Ursula K. Le Guin:

Socrates said, "The misuse of language induces evil in the soul." He wasn't talking about grammar. To misuse language is to use it the way politicians and advertisers do, for profit, without taking responsibility for what the words mean. Language used as a means to get power or make money goes wrong: it lies. Language used as an end in itself, to sing a poem or tell a story, goes right, goes towards the truth.

A writer is a person who cares what words mean, what they say, how they say it. Writers know words are their way towards truth and freedom, and so they use them with care, with thought, with fear, with delight. By using words well they strengthen their souls. Story-tellers and poets spend their lives learning that skill and art of using words well. And their words make the souls of their readers stronger, brighter, deeper.

and so it begins

In May I wrote about Willow wanting me to help her learn how to read. Like Jake's pattern of reading learning, she was intensely interested for about an hour, and then for months nothing. With Jake we were a little worried, especially two, three, four years after the initial teaching fiasco, but then suddenly he was reading adult-level fiction. Oh. Okay. So with Noah we weren't nearly as concerned, even when he never asked for help at all, but still we were relieved when he started reading. Finally, with Willow, it just feels normal and totally unremarkable. It's not any longer just that the theory of self-intuited developmental readiness makes sense. We are now true believers.

Today Noah sat reading over my shoulder as I was editing a blog post. I'd read this post over at least a dozen times, as I wanted to be careful that I was representing myself accurately. When I finally clicked "save" and went to view the page, he said, "Wait, wait, go back!" Wha? I thought, but he was so excited I just did it. "Scroll down, scroll down... there! You forget to put a 'to' in there!" So now my son, who has had no reading instruction, is proofreading my writing for me.

I had to smile. I love so much, contrary to what we've all been taught, that it's something that just happens. Like learning to walk, learning to talk. It will be. Not all at the same time, all in the same way. But it will be. The first stick drawing a child does of a person is neat to see, and yes the environment and means are crucial to that happening, but the reaction isn't "oh thank god," as if there was ever any concern that she would never draw a stick person. This is no different. At all. And it's such a lovely place to be, a calm place with progress just being a given, every step of the way knowing that it's exactly what it needs to be.

Exactly the way, in fact, that it is for people who learn to read early enough that they can't remember ever not reading or being taught aside from being read to. "She's a natural!" we say, when someone seems to have an innate aptitude for something. The mistake we made is in assuming that natural, in the case of reading learning, is necessarily defined as precocious. A mistake that has many kids, once they turn six, being made to believe that they are inherently lacking in some way, struggling, miserable, angry, losing faith in themselves and in their mentors.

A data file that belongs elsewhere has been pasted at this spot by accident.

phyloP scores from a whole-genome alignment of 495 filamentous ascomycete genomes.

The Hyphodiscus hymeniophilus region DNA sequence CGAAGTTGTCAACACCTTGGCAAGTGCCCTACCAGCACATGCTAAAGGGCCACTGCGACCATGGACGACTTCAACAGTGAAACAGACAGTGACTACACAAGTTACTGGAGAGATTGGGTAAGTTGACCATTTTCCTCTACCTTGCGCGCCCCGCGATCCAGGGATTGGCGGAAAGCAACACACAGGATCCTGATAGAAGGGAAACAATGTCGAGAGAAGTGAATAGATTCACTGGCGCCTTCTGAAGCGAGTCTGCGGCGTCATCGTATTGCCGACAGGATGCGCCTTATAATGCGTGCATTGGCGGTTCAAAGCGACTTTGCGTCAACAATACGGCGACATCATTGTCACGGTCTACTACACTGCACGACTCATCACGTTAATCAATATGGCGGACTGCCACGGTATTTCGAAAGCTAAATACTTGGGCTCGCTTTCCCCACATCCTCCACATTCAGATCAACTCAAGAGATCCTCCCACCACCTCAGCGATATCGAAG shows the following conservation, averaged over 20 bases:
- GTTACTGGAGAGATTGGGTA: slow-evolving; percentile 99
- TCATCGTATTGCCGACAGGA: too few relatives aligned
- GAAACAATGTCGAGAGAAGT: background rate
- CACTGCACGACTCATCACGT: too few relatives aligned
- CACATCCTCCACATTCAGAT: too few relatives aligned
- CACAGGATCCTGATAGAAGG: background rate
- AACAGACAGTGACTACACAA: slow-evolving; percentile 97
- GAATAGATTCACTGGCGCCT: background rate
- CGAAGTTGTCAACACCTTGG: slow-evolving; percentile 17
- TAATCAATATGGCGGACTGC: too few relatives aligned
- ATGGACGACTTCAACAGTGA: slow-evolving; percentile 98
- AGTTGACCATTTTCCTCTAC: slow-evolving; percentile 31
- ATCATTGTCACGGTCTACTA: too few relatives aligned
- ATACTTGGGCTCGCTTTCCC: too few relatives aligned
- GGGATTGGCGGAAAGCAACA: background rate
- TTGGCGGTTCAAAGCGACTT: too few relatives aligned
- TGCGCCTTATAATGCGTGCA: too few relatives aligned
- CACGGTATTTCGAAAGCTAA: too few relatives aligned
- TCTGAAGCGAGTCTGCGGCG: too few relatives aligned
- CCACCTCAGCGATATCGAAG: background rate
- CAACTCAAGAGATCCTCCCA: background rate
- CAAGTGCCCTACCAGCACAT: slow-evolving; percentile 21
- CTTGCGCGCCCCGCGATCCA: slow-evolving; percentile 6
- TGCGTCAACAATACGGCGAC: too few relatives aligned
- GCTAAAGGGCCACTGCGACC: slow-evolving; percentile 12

My kids are naturals, and they know it. And I mean they know it. Like they know that the sky is blue or that if they leap up they will fall back down to the ground. I didn't have to tell them; it's just the way things are. If they were in school, they wouldn't know it, because, as "late" readers, the potentiality would have been stolen from them before they had a chance to.

That seems to me that it would have been quite a loss. Others don't agree with me, I know that. They think that we took a chance and got lucky. But what evidence is this oh-so-intellectual analysis based in? Tell me, who decided that age 6 is the universally developmentally best time to learn how to read? Who has proved this? No one, actually. That's right, a culture-wide belief system about what is best for people is supported by nothing more than simple convention. I just find this outrageous. Are there really that many people incapable of reason?

But that was us. We worried! We fretted! We encouraged! We taught! We got frustrated! Eventually quieting ourselves for Jake's sake, but still feeling that twinge on the inside. Thinking, So many people believe this. We don't know why, but maybe they're right for reasons that we, that maybe nobody, really understands. I think, in fact, that a lot of our early parenting was sort of agnostic in that way. I'm so annoyed by this now. We knew, in our soul, in our bones, in our cells, what was authentic, what was normal and okay. But the religion of modern parenting was so loud and insistent. Who can just be, and let life unfold as it already knows perfectly well how to, with dogma thrumming in your ears? It's not that easy.

So now we're in November. Willow turned seven in July. Recently, with no prodding from me, and with no signs of being interested, she simply took a book off the shelf and started copying what she saw. She worked on it for a long time and was very pleased with it. I was too. I like the very careful and consistent way she made her letters. I like how she circled related things. I like the little person she slipped in there. And then she stopped, and hasn't done any writing or reading since. Which is exactly what she needed to do.

You know what the schools would think about it, don't you? Too late. Not correct. Not enough. We'd be sad if we thought that. But we don't have to, because she's not in school, and because we know better now. So we don't. And so she gets to be a natural too, along with all the four-, five-, and six-year-old naturals, letting her ableness evolve and shine through in its own perfect time and in its own perfect way.